Listen to: “We Both Go Down Together”

Listen to: “The Engine Driver”

Listen to: “The Sporting Life”

Listen to: “16 Military Wives”

Listen to: “The Mariner’s Revenge Song”

Recommended Albums #68

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Texas Tornados: Texas Tornados (1990)

Texas Tornados: Zone of Our Own (1991)

Given country music’s current state of relative stagnation, when a hundred bro-country clones churn out assembly-line anthems to beer, ladies in tight jeans, and the dubious unrefined charms of rural life, it’s hard to imagine there was a time it was all so different, so diverse, and so fun.

From the mid-1980’s to the early 1990’s country music introduced us to such iconoclastic acts as Lyle Lovett, Alison Krauss, Dwight Yoakam, The Mavericks, k.d. lang, Los Lobos, Steve Earle…and a Tex-Mex supergroup who blended country with rootsy Texas rock and blues as well as Mexican folk and conjunto, mashing it all seamlessly, effortlessly into one great party.

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Doug Sahm and Augie Meyers had previously worked together in the Sir Douglas Quintet, whose band name was chosen in the hopes of competing for live bookings at the height of 60’s British Invasion Anglomania.

Freddie Fender made a living recording Spanish-language versions of American hits, then penning a few of his own, including “Before the Next Teardrop Falls” which was a breakthrough #1 pop hit in America in 1975.

Flaco Jimenez took the mantle of conjunto accordion king from his father Santiago, at first enjoying regional success in and around his native San Antonio before breaking through to wider success, appearing on records by Buck Owens, Ry Cooder, the Rolling Stones and others.

In something of a parallel to another supergroup, the Traveling Wilburys (who’d released their first album just a year previous) the individual careers of all four had cooled off when they joined forces for the first time in 1989. Their self-titled debut, released the following year, was a resounding critical success and performed well on the country charts despite the lack of a single to propel sales.

txThough some of the songs had seen previous release by the Sir Douglas Quintet or Augie Meyers, none had enjoyed major-label nationwide distribution, so when Reprise released Texas Tornados it may as well had been an album comprised of newly-written originals. The band released a Spanish-language version of their debut album as well.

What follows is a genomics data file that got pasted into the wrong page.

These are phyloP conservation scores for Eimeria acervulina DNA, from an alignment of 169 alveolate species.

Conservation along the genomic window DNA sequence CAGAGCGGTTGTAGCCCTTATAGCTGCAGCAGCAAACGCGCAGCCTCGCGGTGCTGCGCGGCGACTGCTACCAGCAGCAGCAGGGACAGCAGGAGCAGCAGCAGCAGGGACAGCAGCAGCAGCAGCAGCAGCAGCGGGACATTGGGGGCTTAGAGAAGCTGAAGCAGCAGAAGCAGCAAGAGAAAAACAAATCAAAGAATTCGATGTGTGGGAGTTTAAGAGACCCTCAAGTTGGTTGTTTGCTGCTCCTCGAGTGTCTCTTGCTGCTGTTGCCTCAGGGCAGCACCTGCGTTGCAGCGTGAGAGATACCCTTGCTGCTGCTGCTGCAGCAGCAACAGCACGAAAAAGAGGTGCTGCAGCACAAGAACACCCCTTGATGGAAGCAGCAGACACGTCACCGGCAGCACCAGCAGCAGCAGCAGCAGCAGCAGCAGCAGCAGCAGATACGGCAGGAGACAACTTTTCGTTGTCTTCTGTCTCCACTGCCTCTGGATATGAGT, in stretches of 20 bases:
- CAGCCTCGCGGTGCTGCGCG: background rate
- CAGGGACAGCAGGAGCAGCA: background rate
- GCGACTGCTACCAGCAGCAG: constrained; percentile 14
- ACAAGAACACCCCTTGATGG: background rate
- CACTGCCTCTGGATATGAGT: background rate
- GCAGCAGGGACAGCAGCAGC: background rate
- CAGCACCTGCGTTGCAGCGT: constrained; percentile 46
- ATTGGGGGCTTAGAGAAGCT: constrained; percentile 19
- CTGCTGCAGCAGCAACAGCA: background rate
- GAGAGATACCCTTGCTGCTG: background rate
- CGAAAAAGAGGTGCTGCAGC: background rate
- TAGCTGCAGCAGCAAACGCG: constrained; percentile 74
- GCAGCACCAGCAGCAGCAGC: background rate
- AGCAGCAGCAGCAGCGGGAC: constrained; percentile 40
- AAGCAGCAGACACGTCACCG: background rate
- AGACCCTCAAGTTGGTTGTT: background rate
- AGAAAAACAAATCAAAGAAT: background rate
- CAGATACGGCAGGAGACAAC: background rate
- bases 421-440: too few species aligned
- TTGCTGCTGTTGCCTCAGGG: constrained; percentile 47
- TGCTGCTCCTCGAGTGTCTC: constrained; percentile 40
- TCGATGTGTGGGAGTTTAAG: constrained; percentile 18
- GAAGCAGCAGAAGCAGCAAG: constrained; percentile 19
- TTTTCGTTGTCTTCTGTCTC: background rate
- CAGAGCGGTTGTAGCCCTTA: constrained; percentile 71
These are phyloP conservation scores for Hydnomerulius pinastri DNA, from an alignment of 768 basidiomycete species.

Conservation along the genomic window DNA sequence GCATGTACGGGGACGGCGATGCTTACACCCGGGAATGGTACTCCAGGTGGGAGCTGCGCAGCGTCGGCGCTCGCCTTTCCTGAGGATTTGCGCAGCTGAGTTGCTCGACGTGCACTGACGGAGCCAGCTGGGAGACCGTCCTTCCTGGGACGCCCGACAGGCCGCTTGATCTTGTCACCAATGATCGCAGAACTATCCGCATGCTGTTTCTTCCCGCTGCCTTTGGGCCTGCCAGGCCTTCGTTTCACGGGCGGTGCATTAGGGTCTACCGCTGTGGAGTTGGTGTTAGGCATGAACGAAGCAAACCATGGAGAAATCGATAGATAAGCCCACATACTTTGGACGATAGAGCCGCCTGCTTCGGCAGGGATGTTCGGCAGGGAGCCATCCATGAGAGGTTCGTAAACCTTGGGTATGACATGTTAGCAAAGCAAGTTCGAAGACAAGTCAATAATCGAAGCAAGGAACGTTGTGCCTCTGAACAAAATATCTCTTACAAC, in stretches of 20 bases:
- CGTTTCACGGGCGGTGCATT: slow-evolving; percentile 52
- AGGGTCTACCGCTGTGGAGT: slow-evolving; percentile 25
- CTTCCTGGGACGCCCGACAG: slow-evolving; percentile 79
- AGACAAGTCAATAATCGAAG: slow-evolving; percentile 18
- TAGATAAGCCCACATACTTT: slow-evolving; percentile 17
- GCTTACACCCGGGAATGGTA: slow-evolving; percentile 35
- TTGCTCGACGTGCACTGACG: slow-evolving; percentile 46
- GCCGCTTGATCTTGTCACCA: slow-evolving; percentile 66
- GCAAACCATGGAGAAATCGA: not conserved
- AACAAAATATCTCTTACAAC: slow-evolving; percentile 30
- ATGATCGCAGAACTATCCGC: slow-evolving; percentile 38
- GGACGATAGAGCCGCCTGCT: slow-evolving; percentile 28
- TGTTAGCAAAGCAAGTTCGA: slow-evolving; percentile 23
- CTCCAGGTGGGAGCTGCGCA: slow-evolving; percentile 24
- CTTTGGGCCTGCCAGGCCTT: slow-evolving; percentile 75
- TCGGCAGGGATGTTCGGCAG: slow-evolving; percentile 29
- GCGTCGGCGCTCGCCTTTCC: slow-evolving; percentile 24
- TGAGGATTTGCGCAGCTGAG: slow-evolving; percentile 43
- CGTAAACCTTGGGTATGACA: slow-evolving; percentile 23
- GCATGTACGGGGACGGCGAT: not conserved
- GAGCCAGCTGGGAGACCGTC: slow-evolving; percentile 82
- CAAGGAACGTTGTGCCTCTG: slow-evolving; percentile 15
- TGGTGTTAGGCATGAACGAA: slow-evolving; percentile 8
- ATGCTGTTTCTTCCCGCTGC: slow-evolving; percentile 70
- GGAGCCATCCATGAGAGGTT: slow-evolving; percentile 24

Zone of Our Own, their 1991 follow-up, continues the same glorious collision of Tex-Mex styles with nearly equal success. From song to song, whether bandleader Sahm takes the lead, or Fender, or Meyers, and whether it’s a Texas blues rave-up or soulful ballad or accordion workout, an unabating party atmosphere pervades.

The Texas Tornados are no more, and with the death of Doug Sahm in 1999 it’s assured that one of music’s most original and distinctive bands ever is lost for good.

But their exuberant, celebratory mashup of styles is preserved on two albums that transport one to a musical border town whose magic stems from the fact that it is really a town without borders.

 

Listen to: “Who Were You Thinkin’ Of”

 

Listen to: “(Hey Baby) Que Paso”

 

Listen to: “La Mucura”

 

Listen to: “(Is Anybody Going to) San Antone”

 

Listen to: “Dinero”

 

Listen to: “Did I Tell You”

Recommended Albums #67

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Von Hertzen Brothers: New Day Rising (2015)

As prog albums go, this is one “from the heart”.

Finland’s Von Hertzen Brothers are at their melodic best on New Day Rising, an ebullient, heartfelt pop prog collection that displays a diversity of musical influence from AC/DC to Pink Floyd.

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The band are big fish in little Finland, where they’ve topped album charts and won that country’s Grammy equivalent (2006 Best Rock Album). Neighboring Denmark has embraced them as well. But in this country they are mainly known to fans of progressive rock, some of whom have given this latest effort a tepid reception on the basis of it not being “prog enough” and containing too many songs with love as the theme.

That’s their problem.

The job of this site, I’m happy to say, is simply to identify recommendation-worthy music regardless of genre. So whether the VHB’s have lived up to their “prog” credentials or merely created a very good pop rock album, it’s music worth a vetting if you’re a fan of well-made rock music, which is becoming more of a niche genre every year that rap and bad electronic dance music dominate the stateside charts.

Check out the video for the uplifting and anthemic “Hold Me Up”. While many of the best prog bands can leave you spellbound with great musicianship or epic songs, the Von Hertzens (also known as an impressive live band) clearly demonstrate a charismatic knack that seems to come from not taking it all–or themselves–too seriously.

As drummer Mikko states, “Von Hertzen is German and means ‘from the heart’. That’s what we try to always keep in mind when writing or performing. We feel the music is pretty much useless, if it doesn’t come from our hearts. The point of music, any kind of music, is to create wonderful experiences that are somehow elevating and encouraging. That’s our mission. The music is our instrument”.

Mission accomplished.

Listen to: “Hold Me Up”

Listen to: “Dreams”

Listen to: “The Destitute”